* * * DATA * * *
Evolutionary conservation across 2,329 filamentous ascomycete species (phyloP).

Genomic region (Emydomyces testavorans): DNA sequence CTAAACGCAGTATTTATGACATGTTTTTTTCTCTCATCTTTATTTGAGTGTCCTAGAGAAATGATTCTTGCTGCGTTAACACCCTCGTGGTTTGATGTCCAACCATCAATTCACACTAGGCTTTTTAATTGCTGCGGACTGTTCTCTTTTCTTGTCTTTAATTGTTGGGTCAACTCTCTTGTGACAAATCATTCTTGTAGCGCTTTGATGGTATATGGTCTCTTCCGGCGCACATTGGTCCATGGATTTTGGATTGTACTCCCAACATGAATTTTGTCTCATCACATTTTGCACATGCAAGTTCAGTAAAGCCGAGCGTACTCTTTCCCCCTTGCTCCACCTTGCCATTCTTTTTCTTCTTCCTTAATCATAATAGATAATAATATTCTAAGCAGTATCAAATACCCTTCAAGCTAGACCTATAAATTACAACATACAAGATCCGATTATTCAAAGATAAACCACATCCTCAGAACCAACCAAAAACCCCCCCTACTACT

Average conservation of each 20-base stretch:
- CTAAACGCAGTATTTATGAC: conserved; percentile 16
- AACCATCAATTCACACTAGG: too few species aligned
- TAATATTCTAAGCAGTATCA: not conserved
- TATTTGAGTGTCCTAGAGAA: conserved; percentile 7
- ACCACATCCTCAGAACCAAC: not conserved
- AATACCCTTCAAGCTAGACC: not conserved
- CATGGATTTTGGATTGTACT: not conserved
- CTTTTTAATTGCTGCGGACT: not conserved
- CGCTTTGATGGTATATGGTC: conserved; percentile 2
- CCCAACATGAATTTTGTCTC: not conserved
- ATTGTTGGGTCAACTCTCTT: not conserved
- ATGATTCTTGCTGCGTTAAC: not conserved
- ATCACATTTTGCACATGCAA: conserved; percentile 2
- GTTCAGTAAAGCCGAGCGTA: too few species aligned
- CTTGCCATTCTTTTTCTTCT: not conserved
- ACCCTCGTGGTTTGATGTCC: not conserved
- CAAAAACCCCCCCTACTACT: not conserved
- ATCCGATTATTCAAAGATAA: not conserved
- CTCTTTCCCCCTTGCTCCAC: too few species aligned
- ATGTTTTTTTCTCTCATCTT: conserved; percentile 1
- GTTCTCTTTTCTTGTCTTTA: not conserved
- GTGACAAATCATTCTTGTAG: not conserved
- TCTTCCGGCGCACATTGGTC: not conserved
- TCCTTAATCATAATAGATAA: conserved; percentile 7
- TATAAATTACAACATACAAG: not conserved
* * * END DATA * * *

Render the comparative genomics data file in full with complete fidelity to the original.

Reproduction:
Evolutionary conservation across 2,329 filamentous ascomycete species (phyloP).

Genomic region (Emydomyces testavorans): DNA sequence CTAAACGCAGTATTTATGACATGTTTTTTTCTCTCATCTTTATTTGAGTGTCCTAGAGAAATGATTCTTGCTGCGTTAACACCCTCGTGGTTTGATGTCCAACCATCAATTCACACTAGGCTTTTTAATTGCTGCGGACTGTTCTCTTTTCTTGTCTTTAATTGTTGGGTCAACTCTCTTGTGACAAATCATTCTTGTAGCGCTTTGATGGTATATGGTCTCTTCCGGCGCACATTGGTCCATGGATTTTGGATTGTACTCCCAACATGAATTTTGTCTCATCACATTTTGCACATGCAAGTTCAGTAAAGCCGAGCGTACTCTTTCCCCCTTGCTCCACCTTGCCATTCTTTTTCTTCTTCCTTAATCATAATAGATAATAATATTCTAAGCAGTATCAAATACCCTTCAAGCTAGACCTATAAATTACAACATACAAGATCCGATTATTCAAAGATAAACCACATCCTCAGAACCAACCAAAAACCCCCCCTACTACT

Average conservation of each 20-base stretch:
- CTAAACGCAGTATTTATGAC: conserved; percentile 16
- AACCATCAATTCACACTAGG: too few species aligned
- TAATATTCTAAGCAGTATCA: not conserved
- TATTTGAGTGTCCTAGAGAA: conserved; percentile 7
- ACCACATCCTCAGAACCAAC: not conserved
- AATACCCTTCAAGCTAGACC: not conserved
- CATGGATTTTGGATTGTACT: not conserved
- CTTTTTAATTGCTGCGGACT: not conserved
- CGCTTTGATGGTATATGGTC: conserved; percentile 2
- CCCAACATGAATTTTGTCTC: not conserved
- ATTGTTGGGTCAACTCTCTT: not conserved
- ATGATTCTTGCTGCGTTAAC: not conserved
- ATCACATTTTGCACATGCAA: conserved; percentile 2
- GTTCAGTAAAGCCGAGCGTA: too few species aligned
- CTTGCCATTCTTTTTCTTCT: not conserved
- ACCCTCGTGGTTTGATGTCC: not conserved
- CAAAAACCCCCCCTACTACT: not conserved
- ATCCGATTATTCAAAGATAA: not conserved
- CTCTTTCCCCCTTGCTCCAC: too few species aligned
- ATGTTTTTTTCTCTCATCTT: conserved; percentile 1
- GTTCTCTTTTCTTGTCTTTA: not conserved
- GTGACAAATCATTCTTGTAG: not conserved
- TCTTCCGGCGCACATTGGTC: not conserved
- TCCTTAATCATAATAGATAA: conserved; percentile 7
- TATAAATTACAACATACAAG: not conserved